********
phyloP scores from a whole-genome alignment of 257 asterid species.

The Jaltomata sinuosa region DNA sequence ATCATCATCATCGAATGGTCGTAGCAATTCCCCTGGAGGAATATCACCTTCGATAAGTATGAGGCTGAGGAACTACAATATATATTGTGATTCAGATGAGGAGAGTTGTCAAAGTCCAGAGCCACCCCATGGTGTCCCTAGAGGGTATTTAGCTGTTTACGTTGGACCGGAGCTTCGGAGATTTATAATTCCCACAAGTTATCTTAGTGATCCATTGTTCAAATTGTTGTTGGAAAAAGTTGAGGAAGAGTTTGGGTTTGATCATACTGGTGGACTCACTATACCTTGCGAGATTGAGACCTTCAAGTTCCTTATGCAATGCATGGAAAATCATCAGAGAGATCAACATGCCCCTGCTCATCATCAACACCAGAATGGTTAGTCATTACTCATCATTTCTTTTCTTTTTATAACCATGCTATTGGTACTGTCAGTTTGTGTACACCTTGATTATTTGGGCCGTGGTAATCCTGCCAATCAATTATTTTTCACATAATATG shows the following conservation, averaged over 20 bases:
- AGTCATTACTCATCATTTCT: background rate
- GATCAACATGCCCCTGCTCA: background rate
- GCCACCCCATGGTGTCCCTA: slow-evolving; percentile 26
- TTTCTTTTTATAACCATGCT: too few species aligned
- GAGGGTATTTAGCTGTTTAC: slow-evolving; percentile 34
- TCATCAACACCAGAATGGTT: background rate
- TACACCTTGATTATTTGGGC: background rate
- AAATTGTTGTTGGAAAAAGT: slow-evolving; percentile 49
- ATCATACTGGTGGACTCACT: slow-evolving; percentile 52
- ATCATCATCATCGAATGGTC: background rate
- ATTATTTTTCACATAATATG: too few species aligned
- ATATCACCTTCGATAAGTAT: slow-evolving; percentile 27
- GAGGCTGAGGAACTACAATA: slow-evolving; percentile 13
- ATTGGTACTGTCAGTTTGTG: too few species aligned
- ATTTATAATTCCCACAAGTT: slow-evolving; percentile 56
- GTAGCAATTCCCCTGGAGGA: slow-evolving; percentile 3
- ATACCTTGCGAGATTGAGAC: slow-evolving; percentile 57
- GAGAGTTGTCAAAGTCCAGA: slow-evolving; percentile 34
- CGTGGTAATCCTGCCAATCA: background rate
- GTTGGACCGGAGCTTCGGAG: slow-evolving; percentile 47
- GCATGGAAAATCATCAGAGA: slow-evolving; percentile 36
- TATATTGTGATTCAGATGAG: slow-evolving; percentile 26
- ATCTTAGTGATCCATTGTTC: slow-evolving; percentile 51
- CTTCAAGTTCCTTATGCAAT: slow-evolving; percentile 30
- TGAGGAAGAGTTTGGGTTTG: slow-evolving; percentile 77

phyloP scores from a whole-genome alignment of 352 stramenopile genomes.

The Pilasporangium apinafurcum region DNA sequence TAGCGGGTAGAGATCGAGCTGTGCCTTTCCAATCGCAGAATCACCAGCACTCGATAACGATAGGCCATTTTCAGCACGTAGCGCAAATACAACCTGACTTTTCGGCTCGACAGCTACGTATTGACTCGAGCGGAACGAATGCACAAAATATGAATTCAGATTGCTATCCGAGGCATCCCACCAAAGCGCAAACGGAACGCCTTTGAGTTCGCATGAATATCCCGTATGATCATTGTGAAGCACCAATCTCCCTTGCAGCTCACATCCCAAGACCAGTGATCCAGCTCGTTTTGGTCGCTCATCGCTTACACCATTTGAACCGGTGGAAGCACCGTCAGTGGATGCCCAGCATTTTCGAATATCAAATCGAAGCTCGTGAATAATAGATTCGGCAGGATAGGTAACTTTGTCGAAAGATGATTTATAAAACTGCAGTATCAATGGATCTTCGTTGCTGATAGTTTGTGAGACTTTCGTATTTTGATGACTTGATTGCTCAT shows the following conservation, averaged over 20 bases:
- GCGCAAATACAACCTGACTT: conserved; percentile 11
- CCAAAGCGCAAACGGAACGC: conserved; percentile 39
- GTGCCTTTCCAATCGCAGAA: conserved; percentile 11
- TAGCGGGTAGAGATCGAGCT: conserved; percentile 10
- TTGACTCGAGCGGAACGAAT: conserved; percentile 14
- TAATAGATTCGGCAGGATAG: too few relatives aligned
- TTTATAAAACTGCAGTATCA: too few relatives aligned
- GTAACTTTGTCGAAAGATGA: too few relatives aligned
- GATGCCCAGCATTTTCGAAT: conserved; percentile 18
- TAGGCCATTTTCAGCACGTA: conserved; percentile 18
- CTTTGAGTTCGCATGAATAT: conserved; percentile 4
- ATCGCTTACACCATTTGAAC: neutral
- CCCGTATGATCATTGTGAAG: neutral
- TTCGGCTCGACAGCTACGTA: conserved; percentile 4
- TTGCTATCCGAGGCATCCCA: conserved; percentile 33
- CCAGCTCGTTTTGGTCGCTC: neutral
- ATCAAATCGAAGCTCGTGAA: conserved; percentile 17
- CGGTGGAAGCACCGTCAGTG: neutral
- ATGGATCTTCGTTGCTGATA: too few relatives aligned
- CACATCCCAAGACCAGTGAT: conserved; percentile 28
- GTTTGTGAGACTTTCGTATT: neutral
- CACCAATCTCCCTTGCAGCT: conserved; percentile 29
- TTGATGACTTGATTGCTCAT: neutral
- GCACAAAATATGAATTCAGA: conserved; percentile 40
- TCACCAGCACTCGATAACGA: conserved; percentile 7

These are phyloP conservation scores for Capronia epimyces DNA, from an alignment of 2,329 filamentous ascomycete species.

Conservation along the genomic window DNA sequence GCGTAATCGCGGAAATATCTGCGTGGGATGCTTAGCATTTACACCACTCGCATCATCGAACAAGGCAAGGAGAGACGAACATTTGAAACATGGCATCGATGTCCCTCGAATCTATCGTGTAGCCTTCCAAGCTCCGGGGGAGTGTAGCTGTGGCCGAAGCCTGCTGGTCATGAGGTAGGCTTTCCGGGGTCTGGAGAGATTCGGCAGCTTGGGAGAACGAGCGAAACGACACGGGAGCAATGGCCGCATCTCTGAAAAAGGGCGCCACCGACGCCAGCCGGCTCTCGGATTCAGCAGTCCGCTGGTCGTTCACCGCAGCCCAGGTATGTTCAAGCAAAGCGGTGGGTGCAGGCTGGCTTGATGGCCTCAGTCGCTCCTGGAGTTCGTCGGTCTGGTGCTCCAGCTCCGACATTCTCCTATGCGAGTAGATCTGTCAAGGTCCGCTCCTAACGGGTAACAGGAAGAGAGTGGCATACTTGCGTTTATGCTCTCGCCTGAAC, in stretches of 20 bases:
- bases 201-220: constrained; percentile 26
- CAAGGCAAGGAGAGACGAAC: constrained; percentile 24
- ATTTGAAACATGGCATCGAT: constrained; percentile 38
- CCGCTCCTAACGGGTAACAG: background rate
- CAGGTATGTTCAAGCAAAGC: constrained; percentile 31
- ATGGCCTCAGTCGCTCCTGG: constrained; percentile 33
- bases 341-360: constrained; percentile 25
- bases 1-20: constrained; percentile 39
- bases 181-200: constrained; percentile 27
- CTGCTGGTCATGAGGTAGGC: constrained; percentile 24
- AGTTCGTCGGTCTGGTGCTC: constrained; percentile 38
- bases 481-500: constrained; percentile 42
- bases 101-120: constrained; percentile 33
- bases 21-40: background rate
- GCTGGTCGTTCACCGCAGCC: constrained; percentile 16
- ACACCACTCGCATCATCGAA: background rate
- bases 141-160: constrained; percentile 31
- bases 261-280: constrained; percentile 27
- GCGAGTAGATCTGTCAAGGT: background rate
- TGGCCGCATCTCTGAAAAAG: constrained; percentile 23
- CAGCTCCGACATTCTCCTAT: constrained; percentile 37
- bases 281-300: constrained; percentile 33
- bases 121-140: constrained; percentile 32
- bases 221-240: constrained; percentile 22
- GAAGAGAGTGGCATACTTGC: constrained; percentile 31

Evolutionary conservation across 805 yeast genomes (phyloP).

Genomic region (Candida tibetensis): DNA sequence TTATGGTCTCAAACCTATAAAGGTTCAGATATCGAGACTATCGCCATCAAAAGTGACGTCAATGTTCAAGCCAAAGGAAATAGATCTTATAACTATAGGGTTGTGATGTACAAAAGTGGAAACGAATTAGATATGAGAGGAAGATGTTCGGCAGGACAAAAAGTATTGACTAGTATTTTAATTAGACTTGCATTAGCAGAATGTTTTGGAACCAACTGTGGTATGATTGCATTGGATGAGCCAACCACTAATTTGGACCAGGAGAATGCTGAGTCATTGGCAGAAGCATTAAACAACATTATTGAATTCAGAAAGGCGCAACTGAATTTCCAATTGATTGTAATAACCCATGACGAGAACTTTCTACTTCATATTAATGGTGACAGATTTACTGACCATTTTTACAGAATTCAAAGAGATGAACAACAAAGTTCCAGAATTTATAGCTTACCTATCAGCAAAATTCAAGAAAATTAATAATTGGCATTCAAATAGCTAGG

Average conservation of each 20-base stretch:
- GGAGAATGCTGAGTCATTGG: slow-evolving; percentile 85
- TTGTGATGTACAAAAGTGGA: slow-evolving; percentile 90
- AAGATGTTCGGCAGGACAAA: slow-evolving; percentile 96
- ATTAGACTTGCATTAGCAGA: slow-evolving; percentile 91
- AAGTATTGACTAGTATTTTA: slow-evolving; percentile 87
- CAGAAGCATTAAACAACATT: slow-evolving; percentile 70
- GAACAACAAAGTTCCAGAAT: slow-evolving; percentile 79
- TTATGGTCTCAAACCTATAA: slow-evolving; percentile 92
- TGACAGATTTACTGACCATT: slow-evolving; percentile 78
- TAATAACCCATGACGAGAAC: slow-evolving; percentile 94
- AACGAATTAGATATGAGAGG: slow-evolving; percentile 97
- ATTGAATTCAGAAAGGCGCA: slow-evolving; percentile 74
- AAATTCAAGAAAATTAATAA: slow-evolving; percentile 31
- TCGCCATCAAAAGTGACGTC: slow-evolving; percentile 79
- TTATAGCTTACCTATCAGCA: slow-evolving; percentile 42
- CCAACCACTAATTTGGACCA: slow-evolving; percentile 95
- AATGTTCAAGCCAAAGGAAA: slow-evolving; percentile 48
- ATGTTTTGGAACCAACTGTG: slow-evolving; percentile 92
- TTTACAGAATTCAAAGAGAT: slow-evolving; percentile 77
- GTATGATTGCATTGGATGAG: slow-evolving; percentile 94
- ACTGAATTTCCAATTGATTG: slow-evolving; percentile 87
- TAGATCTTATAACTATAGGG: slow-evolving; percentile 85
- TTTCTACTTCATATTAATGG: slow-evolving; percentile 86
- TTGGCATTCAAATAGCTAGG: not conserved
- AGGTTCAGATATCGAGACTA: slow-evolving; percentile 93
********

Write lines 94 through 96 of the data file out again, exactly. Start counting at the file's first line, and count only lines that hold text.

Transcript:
- TAATAACCCATGACGAGAAC: slow-evolving; percentile 94
- AACGAATTAGATATGAGAGG: slow-evolving; percentile 97
- ATTGAATTCAGAAAGGCGCA: slow-evolving; percentile 74